Clothing art : the visual culture of fashion, 1600-1914.
By: Ribeiro, Aileen.Material type: BookPublisher: New Haven : Yale University Press, 2017Description: x, 572 pages : illustrations (black and white, and colour) ; 29 cm.ISBN: 9780300119077.Subject(s): Costume and Fashion | Clothing and dress-Social aspects | Fashion in art | Clothing and dress in artDDC classification: 646.09RIB
|Item type||Current location||Collection||Call number||Status||Date due||Barcode||Item holds|
|One Week Book||AUB Library Library||Book||646.09 RIB (Browse shelf)||Available||F17913|
|Reference Book||AUB Library Library||Book||646.09 RIB (Browse shelf)||Not for loan||F17907|
Enhanced descriptions from Syndetics:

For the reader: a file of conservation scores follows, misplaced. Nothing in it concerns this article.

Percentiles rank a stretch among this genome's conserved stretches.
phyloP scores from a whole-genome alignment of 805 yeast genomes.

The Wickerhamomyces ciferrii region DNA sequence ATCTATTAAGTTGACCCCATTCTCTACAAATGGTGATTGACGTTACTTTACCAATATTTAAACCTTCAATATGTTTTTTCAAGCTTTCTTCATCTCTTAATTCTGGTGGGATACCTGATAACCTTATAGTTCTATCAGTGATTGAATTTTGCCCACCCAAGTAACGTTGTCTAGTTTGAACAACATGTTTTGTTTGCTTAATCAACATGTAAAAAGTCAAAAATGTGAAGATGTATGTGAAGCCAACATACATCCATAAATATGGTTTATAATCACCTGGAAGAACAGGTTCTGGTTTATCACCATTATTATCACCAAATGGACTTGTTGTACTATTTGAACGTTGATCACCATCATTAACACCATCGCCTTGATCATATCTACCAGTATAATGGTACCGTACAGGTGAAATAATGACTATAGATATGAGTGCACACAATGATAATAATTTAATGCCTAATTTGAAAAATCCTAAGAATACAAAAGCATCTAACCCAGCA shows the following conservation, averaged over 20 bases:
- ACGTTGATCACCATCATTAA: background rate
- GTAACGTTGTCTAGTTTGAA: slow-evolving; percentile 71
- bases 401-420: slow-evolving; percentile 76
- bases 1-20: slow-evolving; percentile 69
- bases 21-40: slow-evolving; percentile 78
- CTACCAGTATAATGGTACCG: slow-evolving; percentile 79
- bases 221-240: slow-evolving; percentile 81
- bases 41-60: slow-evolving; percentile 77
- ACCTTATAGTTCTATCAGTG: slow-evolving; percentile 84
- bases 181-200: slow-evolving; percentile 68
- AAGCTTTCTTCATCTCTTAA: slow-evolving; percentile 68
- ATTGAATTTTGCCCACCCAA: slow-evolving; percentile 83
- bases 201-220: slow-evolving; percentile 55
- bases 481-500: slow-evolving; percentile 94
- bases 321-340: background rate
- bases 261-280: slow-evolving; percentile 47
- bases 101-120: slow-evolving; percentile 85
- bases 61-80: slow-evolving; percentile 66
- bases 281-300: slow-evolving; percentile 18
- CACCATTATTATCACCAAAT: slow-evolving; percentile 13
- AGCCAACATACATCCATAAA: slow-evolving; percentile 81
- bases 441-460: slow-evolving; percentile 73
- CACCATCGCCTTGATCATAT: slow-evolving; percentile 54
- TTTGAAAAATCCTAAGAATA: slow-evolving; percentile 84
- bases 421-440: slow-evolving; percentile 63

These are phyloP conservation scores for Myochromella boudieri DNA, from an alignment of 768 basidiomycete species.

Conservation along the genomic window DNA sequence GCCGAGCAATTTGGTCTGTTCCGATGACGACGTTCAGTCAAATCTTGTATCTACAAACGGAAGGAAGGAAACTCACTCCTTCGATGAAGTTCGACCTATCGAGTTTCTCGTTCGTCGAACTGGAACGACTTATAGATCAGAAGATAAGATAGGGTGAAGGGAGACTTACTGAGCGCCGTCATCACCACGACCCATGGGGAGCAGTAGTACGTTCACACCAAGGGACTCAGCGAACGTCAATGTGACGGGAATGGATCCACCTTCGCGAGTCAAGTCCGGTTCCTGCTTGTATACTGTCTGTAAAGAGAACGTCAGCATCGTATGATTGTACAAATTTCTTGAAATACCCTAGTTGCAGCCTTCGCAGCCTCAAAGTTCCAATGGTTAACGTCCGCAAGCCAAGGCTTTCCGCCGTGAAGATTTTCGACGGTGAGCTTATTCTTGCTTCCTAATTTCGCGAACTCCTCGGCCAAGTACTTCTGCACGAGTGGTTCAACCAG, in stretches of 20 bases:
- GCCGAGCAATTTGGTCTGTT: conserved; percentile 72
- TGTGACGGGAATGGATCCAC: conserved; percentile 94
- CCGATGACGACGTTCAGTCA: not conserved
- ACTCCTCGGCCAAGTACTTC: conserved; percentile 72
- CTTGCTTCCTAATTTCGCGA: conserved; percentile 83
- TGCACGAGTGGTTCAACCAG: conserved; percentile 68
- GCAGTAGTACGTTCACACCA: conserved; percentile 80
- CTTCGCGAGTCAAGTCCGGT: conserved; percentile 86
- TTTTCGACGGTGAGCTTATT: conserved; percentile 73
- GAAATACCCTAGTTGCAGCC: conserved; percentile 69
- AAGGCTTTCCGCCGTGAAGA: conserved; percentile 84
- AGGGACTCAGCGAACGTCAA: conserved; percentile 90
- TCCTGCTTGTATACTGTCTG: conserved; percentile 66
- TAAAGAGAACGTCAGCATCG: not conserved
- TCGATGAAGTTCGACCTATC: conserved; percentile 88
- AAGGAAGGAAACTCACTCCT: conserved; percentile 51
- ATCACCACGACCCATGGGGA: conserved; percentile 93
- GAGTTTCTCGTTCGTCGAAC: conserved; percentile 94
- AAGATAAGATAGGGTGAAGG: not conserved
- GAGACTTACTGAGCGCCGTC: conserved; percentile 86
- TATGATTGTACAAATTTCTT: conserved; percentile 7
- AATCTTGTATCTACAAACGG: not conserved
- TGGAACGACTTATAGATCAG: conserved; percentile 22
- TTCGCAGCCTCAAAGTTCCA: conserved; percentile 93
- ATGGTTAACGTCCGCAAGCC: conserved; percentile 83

An entirely new way of looking at the history of fashion through the eyes of artists <br> <br> There have always been important links between art and clothing. Artists have documented the ever-evolving trends in fashion, popularized certain styles of dress, and at times even designed fashions. This is the first book to explore in depth the fascinating points of contact between art and clothing, and in doing so it constructs a new and innovative history of dress in which the artist plays a central role. <br> <br> Aileen Ribeiro provides an illuminating account of the relationship between artists and clothing from the 17th century, when a more complex and sophisticated attitude to dress first appeared, to the early 20th century, when the boundaries between art and fashion became more fluid: haute couture could be seen as art, and art used textiles and clothes in highly imaginative ways. Her narrative encompasses such themes as the ways in which clothing has helped to define the nation state; how masquerade and dressing up were key subjects in art and life; and how, while many artists found increasing inspiration in high fashion, others became involved in designing "artistic" and reform dress. Sumptuously illustrated, Clothing Art also delves into the ways in which artists represent the clothes they depict in their work, approaches which range from photographic detail, through varying degrees of imaginative reality, to generalized drapery.